The balloons bobbed gaily as the children piled out of the van. Only Chase walked slowly toward the house—he was wondering how to invite Charles to the activity.

A dog bounced out the door when Charles opened it. “Look who’s here, Dad!” he shouted with a surprised look on his face. “It’s Sister Lind and my Primary class!”

“Happy birthday to you,” they chorused. “Happy birthday to you. …”

“Ar-rooo!” a strange voice joined in, unheard by all but Sister Lind. …

“Happy birthday, dear Charles. …”


This time they all heard Charles’s basset hound, Bowser, “singing” with them, his head thrown back for a full-throated sound.

“Ar-rooo-ooo!” he finished the song for them, then gave them a big doggy smile, rolling his head to one side and watching the children and Sister Lind laugh.

“Charles, Bowser likes to sing, too,” Heston shouted.

“He sure does,” Charles said, hugging his dog tightly. “He loves music as much as I do.”

Chase saw his opportunity. “Then how about singing with us for the Primary talent activity?”

The class stopped giggling at Bowser and looked expectantly at Charles. “Dad, can I?”

Charles’s dad was quiet. He just looked down at the floor. Their whole plan might have ended awkwardly right then if Heston hadn’t exploded with a fresh burst of giggles. “Hey, Charles,” he chortled, “can Bowser sing with us for the show? Do you think he’d do it?”

Bowser loved the idea! He lifted his head high and sang his loudest “Ar-roo.”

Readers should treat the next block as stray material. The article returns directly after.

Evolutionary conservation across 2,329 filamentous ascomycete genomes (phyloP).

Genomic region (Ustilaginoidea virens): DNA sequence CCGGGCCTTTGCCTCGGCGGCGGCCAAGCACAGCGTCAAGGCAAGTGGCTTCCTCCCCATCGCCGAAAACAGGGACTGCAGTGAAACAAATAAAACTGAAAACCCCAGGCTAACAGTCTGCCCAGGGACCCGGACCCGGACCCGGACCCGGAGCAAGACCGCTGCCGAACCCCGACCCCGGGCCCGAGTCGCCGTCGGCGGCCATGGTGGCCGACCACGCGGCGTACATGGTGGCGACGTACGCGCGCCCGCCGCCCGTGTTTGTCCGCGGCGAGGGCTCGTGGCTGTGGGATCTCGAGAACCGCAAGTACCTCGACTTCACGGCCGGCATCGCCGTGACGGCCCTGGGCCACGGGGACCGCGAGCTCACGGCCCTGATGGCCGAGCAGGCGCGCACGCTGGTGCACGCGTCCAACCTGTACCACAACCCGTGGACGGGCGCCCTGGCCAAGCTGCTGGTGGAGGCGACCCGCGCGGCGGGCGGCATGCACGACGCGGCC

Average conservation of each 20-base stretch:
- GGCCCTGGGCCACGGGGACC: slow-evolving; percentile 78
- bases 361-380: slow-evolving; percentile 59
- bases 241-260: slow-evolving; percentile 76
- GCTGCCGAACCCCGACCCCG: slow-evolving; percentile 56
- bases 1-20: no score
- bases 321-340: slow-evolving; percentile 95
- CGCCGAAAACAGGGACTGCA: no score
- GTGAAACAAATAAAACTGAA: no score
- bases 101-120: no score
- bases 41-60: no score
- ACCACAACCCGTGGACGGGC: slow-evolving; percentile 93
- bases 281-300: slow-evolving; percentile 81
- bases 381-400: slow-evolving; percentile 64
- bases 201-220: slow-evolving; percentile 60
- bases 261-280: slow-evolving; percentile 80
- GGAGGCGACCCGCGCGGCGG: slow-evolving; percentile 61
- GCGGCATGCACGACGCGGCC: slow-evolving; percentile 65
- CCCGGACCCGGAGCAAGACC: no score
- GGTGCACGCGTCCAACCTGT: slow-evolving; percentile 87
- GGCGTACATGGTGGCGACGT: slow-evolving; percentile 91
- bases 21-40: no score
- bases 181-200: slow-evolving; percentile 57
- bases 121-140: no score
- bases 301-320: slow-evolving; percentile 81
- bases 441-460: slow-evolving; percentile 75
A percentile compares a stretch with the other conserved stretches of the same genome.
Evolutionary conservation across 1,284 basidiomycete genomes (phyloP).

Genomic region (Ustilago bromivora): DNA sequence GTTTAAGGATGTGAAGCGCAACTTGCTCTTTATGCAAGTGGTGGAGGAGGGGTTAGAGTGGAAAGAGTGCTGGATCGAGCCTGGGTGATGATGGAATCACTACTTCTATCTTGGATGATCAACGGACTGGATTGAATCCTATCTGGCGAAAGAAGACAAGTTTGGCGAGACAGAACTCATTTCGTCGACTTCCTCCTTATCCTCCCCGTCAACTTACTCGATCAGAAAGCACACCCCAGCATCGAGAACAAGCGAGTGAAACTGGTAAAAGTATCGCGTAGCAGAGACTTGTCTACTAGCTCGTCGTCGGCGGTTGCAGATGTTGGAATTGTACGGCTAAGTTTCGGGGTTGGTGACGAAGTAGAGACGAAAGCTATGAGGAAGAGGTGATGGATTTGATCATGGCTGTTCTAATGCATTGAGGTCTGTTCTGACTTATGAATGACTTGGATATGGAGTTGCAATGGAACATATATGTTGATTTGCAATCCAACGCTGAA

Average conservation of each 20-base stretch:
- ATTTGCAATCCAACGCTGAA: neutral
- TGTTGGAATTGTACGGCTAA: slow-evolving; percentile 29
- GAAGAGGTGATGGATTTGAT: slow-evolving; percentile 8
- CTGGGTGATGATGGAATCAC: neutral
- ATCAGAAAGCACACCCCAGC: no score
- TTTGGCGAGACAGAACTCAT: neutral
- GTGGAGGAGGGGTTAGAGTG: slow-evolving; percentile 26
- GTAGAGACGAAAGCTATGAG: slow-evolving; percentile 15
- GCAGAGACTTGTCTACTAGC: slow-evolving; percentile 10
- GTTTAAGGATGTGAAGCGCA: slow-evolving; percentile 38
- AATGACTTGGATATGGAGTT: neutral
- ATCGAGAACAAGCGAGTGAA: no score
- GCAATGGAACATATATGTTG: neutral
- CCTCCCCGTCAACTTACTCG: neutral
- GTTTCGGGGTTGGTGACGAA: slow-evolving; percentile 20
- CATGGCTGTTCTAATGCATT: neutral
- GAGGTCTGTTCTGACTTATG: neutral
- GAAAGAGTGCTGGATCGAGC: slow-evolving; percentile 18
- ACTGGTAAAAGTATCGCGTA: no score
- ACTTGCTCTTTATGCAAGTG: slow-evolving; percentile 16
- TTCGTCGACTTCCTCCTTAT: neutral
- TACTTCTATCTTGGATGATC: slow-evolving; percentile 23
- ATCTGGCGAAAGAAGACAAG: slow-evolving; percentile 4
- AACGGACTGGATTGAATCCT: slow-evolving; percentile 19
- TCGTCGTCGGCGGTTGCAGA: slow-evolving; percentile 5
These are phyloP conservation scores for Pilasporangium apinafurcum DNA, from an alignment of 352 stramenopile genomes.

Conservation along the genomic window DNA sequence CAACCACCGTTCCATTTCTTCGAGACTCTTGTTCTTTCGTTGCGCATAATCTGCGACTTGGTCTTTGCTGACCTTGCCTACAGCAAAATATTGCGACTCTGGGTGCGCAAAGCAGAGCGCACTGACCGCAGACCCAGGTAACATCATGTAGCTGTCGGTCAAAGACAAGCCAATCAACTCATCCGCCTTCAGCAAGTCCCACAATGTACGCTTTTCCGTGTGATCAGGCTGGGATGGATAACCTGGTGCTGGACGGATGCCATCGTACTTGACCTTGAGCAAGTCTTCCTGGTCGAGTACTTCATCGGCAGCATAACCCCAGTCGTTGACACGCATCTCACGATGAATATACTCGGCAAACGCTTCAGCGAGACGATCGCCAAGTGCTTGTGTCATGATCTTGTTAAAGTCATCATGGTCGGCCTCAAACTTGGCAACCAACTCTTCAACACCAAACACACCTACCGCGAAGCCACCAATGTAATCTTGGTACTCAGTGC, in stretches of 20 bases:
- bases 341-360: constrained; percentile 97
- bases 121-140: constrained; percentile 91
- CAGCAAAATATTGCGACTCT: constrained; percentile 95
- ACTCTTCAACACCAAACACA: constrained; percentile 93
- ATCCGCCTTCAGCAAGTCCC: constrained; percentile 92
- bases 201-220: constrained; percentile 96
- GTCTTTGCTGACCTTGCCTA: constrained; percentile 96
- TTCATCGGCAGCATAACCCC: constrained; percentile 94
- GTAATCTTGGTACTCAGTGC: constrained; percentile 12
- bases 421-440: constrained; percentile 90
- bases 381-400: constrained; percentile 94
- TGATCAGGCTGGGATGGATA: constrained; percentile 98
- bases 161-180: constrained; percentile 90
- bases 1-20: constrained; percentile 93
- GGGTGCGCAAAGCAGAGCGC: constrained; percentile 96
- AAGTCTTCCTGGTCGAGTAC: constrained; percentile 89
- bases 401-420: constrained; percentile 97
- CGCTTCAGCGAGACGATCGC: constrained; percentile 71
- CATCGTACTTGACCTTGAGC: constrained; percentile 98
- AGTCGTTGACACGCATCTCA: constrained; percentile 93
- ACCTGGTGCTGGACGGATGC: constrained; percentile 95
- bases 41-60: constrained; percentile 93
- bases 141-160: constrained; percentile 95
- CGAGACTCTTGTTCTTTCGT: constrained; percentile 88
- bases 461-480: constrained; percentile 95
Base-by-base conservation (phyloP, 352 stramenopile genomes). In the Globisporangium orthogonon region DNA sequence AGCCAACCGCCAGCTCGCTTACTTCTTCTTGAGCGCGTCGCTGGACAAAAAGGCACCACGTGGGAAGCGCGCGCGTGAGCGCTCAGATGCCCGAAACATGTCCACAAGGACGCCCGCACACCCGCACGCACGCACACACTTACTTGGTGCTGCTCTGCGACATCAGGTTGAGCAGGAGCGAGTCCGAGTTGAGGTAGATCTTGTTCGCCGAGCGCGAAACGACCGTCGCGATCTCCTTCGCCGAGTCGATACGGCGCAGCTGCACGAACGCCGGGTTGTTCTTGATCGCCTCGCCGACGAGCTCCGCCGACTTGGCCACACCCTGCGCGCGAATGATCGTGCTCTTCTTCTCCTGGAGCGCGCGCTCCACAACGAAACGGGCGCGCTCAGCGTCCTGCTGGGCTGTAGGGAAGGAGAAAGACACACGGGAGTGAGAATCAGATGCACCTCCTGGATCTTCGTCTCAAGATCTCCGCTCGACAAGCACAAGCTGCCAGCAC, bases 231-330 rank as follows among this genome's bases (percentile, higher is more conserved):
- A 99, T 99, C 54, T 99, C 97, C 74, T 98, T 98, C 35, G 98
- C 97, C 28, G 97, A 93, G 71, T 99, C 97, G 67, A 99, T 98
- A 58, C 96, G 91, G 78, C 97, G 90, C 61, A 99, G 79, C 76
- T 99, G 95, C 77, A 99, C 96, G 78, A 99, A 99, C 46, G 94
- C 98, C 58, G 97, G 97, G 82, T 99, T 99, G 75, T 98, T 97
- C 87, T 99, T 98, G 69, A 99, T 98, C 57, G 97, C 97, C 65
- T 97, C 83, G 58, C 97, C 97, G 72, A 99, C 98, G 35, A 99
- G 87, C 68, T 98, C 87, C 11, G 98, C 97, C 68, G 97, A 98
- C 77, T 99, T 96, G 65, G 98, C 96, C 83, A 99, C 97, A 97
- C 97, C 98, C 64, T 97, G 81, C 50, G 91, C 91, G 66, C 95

Charles’s dad lifted his head, too, and watched the happy faces of his son and his son’s friends as they again broke into helpless laughter. “Sure,” he said softly. “Maybe I’ll come too.”

During the next few weeks Charles, Bowser, and the rest of the class practiced their special act at Sister Lind’s house. Bowser enjoyed certain notes more than others, so Sister Lind played through her music until they found the song that appealed the most to him.

On Primary Talent Night, everyone’s family and friends crowded into the cultural hall. After the opening prayer, the bishop announced, “And now for a unique opening act: Sister Lind’s Valiant A class will accompany Bowser, the singing dog!”

Charles and his classmates led Bowser onto the stage, and Sister Lind stood below them. “Look across the room and tell me what you see,” she whispered.

The children looked out at the hall filled with people. Charles waved when he saw his dad sitting in the back, surrounded by Sister Lind’s family.

“No empty chairs!” Sharla told Sister Lind excitedly. “There are no empty chairs here tonight—or in our class, anymore.”

“That’s right!” Sister Lind gave them all a big smile and Bowser a pat, which made his tail wag with a thud on the stage. “Now let’s sing!”

The children’s voices rang, and so did Bowser’s. The room rocked with laughter at the hound’s musical howls. Everyone—including the children and Bowser—was having a good time. And best of all, there were no empty chairs.

Illustrated by Mike Eagle